Cannabis cultivators, processors, and manufacturers in Illinois may be facing some new competition. Shortages of whole flower cannabis for registered patients in Illinois are increasing participation in home-grown alternatives.
Strong demand is a good problem to have for any state that wants to grow taxable earnings from legalized medical marijuana. This is true until that demand exceeds supply and creates an unexpected competitive influence, and possibly deterrence of dispensary cannabis sales. Residents were excited about the new Adult-Use and medical cannabis program and have been disappointed by the lack of available marijuana products through state-licensed dispensaries.
The Washington Post reported on January 7, 2020, that tens of thousands of customers lined up at Illinois dispensaries to purchase cannabis, only to have licensed shops run out of marijuana products in the first six (6) days after the legalization of Adult-Use.
The consumer demand for cannabis overwhelmed in-state producers. A report from the Illinois Department of Financial and Financial Regulations demonstrates the unexpected consumer interest in recreational marijuana, in the first sixty (60) days after legalization where:
One cause of the shortage was noted as a lack of approved and licensed medical and recreational dispensaries. Nature’s Treatment (located in Milan, IL) was the only dispensary providing cannabis products in the first 60-days of 2020. A problem quickly solved by May 1, 2020, when an additional 75 licenses for medical and recreational cannabis sales were issued in Illinois. Licenses are only issued to dispensaries that have 5,000 square feet or more of cultivation capacity.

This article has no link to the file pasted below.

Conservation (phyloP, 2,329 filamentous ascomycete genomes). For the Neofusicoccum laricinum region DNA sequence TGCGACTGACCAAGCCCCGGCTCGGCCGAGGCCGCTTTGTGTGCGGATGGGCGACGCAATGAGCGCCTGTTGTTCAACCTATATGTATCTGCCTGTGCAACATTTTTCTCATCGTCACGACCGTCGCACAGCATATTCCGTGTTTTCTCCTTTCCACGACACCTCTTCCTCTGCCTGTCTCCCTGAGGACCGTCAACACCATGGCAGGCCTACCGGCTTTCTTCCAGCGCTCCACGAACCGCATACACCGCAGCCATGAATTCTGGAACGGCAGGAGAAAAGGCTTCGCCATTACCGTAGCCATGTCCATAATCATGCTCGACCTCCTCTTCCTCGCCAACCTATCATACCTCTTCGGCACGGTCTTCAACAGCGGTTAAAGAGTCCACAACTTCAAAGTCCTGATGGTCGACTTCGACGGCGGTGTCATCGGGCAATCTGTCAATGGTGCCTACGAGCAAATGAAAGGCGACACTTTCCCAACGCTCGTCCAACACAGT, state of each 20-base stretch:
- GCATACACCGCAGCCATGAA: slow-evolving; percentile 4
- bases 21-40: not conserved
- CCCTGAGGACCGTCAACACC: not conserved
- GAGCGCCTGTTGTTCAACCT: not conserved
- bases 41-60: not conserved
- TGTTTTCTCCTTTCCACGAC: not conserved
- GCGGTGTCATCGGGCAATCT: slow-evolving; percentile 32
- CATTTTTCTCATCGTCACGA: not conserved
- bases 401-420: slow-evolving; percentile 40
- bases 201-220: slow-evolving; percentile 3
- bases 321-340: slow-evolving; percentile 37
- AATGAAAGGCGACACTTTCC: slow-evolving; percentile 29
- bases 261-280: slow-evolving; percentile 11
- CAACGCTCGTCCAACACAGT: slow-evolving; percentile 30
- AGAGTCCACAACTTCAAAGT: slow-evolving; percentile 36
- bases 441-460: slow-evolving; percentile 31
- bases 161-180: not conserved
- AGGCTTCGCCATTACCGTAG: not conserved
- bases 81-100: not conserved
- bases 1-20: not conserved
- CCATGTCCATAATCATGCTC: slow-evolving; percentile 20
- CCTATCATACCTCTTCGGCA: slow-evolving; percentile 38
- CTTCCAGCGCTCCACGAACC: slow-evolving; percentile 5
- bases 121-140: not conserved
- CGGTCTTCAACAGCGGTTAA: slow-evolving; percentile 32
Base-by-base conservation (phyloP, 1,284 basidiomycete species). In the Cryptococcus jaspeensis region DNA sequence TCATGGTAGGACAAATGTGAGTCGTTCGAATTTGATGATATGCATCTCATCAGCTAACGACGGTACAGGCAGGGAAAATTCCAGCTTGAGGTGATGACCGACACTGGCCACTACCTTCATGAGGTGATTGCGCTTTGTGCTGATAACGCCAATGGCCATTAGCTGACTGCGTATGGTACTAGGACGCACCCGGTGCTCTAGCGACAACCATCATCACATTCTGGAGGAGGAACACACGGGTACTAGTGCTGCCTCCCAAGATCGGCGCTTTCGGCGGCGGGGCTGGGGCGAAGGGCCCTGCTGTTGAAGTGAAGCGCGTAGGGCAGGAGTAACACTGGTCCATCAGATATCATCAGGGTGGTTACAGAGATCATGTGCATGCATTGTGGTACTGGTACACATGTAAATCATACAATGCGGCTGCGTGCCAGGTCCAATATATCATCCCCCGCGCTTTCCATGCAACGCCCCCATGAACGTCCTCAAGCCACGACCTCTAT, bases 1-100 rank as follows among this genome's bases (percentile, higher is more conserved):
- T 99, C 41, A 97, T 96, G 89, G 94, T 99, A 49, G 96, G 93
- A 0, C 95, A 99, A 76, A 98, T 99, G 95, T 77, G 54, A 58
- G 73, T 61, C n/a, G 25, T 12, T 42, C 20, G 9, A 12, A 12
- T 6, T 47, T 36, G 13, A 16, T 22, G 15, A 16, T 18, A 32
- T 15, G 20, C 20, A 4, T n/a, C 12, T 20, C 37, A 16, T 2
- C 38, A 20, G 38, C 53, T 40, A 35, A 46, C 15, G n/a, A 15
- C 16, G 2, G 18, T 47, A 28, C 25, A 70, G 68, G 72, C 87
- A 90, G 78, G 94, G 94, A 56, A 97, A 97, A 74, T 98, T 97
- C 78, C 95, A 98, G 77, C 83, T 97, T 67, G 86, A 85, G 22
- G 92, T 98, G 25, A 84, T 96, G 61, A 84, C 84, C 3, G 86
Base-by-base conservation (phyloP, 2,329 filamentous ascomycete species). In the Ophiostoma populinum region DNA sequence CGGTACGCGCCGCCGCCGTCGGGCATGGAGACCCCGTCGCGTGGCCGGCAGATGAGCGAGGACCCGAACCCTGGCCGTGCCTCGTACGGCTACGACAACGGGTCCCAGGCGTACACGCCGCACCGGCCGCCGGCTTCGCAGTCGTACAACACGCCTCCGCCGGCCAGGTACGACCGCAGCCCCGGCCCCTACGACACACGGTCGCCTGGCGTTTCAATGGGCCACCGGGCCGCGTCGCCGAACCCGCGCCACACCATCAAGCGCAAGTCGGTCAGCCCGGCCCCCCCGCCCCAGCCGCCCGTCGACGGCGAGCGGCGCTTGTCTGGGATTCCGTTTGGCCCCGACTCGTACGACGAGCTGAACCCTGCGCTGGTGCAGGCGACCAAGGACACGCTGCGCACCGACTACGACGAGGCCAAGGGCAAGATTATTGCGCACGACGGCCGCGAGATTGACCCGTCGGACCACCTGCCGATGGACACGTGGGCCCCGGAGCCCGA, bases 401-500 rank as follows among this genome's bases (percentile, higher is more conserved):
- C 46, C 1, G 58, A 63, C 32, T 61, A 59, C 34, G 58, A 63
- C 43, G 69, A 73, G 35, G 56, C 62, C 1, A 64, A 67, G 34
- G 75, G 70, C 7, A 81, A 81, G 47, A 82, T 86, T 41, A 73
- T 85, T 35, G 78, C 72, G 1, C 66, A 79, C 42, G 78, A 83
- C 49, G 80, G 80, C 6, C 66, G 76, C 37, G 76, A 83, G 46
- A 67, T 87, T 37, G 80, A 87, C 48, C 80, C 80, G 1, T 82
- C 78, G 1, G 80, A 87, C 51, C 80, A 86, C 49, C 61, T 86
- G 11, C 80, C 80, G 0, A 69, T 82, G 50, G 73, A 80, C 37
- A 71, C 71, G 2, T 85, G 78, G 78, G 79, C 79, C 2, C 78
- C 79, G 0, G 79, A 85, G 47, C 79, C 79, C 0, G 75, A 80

The first licenses issued as a priority in May were provided as part of the social equity program enacted by the state of Illinois to equalize business opportunities for black business owners and ethnic minorities. By the end of 2020, there may be as many as 300 retail locations for recreational, medical, or licensed to sell both medical and adult-use cannabis to consumers and patients in Illinois.
Residents of Illinois are permitted to possess 30 grams of cannabis flower, 5 grams of cannabis concentrate, and 500 milligrams of cannabis edibles and infused products (including tinctures).
Illinois saw sales of almost $110 million dollars in recreational marijuana in January to the end of the month of April 2020. Weed sales in Illinois in March 2020 alone totaled $35.9 million dollars from the sale of 812,203 products. Over $27 million dollars of cannabis products were sold to permanent residents of Illinois.
Let’s take a look at the sales performance of other states during the first quarter after recreational cannabis was legalized. The only other state to surpass Illinois in their first quarter was California, in 2018. California saw $211 million dollars in sales during the first three months that year, according to data from the Brightfield Group. Comparatively, Illinois surpassed Colorado, which sold $48.1 million dollars of recreational pot during the first three months of 2014. Michigan reported three-month post-legalization sales of $31.6 million in the first 90-days after regulation in 2019.
One of the interesting aspects of the Illinois cannabis tax structure is the sliding scale that consumers pay dependent on potency of the cannabis products.
The higher-than-average taxation rates for cannabis products in Illinois however has done little to deter demand. In July of this year, producers were still struggling to supply and restock medical and recreational cannabis dispensaries, while consumer demand continues to rise in the state.
In the state of Illinois, only residents who are licensed medical marijuana patients can cultivate home-grown cannabis for therapeutic use. Frustrated by the lack of availability of smokable flower, many patients have started to cultivate cannabis at home, for therapeutic use.
According to Illinois cannabis legislation, cultivation is limited to medical marijuana cardholders, who are permitted to grow up to 5 plants. Recreational marijuana users are not permitted to cultivate at home. However, charges for cultivation have been decriminalized. The penalty for home cultivation by non-medical users (first-time offenders) has been limited to a civil penalty and a fine of $200.00.
This article was previously published by the Quad-City Times.
Featured Image: vasilevkirill | Deposit Photos